The first thing you need to know is that the document uses its own jargon. Important here are the concepts of active and inactive participation - active participation is anything that you do within the community covered by a specific instance of the Code, inactive participation is anything that happens anywhere ever (ie, active participation is a subset of inactive participation). The restrictions based around active participation are broadly those that you'd expect in a very weak code of conduct - it's basically "Don't be mean", but with some quirks. The most significant is that there's a "Don't moralise" provision, which as written means saying "I think people who support slavery are bad" in a community setting is a violation of the code, but the description of discrimination means saying "I volunteer to mentor anybody from a minority background" could also result in any community member not from a minority background complaining that you've discriminated against them. It's just not very good.

Inactive participation is where things go badly wrong. If you engage in community or professional sabotage, or if you shame a member based on their behaviour inside the community, that's a violation. Community sabotage isn't defined and so basically allows a community to throw out whoever they want to. Professional sabotage means doing anything that can hurt a member's professional career. Shaming is saying anything negative about a member to a non-member if that information was obtained from within the community.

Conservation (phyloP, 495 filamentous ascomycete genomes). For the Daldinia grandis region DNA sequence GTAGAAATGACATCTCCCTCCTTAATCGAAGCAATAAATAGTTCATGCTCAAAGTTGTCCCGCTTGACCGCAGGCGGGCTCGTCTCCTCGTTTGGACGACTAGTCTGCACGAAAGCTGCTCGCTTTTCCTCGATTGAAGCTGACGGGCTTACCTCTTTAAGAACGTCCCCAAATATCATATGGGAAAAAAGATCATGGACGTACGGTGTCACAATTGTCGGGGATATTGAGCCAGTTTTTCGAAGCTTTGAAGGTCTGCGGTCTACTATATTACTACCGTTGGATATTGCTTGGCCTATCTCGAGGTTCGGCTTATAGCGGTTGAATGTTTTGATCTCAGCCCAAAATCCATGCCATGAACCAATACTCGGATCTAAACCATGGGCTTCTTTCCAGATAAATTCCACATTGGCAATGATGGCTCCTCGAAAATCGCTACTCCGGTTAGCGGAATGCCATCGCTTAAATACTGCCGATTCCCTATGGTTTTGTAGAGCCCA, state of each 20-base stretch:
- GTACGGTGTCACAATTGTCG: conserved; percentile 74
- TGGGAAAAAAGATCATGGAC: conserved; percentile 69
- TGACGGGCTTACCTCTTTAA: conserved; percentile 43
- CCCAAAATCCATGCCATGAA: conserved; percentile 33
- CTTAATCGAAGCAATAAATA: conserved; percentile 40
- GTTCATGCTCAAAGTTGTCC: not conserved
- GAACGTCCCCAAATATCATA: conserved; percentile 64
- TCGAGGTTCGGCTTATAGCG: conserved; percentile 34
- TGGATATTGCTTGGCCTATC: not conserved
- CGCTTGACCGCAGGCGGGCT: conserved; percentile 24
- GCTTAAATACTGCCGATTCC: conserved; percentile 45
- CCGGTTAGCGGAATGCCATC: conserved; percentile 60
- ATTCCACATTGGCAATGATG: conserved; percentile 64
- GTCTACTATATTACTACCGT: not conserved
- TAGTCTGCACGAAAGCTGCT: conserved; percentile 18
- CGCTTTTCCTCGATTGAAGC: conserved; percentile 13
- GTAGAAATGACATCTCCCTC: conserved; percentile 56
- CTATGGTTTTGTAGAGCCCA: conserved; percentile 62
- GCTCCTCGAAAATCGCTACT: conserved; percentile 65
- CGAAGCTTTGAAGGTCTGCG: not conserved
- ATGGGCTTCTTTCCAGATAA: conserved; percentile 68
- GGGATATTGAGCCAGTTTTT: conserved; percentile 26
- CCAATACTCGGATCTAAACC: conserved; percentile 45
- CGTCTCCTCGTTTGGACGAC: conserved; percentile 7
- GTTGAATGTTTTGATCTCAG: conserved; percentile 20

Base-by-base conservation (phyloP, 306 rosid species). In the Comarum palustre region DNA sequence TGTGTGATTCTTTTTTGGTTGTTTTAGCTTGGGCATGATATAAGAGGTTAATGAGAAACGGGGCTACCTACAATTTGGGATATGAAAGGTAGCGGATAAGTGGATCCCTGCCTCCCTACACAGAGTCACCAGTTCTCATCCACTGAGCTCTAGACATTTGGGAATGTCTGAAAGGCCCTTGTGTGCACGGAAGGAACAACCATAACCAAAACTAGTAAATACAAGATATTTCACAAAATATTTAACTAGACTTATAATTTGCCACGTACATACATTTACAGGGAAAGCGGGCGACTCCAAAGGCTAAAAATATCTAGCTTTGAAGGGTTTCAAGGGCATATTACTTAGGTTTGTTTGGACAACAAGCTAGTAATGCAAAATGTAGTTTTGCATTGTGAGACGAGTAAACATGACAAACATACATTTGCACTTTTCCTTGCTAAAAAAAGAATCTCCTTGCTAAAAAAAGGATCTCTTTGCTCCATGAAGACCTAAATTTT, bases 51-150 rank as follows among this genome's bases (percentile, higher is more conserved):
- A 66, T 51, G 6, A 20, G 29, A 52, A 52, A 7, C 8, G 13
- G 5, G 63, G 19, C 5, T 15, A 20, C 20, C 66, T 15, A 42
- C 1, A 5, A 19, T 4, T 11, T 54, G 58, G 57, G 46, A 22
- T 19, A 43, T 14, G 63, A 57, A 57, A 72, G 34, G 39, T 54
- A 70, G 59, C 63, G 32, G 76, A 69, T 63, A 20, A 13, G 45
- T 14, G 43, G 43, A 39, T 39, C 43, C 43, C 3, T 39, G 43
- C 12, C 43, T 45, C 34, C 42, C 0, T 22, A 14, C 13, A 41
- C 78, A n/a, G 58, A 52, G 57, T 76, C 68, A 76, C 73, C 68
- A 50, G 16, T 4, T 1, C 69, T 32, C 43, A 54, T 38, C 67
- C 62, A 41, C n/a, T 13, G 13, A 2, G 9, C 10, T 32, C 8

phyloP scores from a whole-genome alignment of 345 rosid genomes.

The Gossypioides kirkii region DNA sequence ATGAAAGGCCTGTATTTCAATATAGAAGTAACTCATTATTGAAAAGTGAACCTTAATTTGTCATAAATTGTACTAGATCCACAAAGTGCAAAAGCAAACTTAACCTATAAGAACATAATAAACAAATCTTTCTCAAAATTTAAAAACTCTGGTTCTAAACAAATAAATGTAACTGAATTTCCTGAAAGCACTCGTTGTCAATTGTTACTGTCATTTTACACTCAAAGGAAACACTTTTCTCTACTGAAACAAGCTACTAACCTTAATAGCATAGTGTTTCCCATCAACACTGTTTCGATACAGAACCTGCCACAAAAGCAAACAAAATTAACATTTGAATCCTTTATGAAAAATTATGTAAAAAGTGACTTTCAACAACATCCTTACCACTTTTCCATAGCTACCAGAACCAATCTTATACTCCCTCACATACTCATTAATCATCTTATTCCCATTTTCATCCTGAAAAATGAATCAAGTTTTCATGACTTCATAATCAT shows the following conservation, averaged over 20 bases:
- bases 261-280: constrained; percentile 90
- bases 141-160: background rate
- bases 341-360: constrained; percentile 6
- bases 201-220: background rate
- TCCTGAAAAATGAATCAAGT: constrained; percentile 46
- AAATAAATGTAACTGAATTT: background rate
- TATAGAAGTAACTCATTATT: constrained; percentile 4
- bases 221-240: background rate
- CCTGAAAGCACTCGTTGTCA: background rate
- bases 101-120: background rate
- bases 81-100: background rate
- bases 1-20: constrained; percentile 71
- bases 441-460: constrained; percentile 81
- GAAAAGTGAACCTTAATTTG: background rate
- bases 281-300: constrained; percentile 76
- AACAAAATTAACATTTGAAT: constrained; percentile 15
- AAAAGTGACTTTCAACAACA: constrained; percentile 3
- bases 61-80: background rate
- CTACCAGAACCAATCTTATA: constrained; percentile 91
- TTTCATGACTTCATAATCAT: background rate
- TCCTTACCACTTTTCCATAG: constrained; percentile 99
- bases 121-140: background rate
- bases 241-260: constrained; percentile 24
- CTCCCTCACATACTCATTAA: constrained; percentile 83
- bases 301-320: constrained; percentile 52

So, what does that mean? Here are some things that you are forbidden from doing:
  • If a member says something racist at a conference, you are not permitted to tell anyone who is not a community member that this happened (shaming)
  • If a member tries to assault you, you are not allowed to tell the police (shaming)
  • If a member gives a horribly racist speech at another conference, you are not allowed to suggest that they shouldn't be allowed to speak at your event (professional sabotage)
  • If a member of your community reports a violation and no action is taken, you are not allowed to warn other people outside the community that this is considered acceptable behaviour (community sabotage)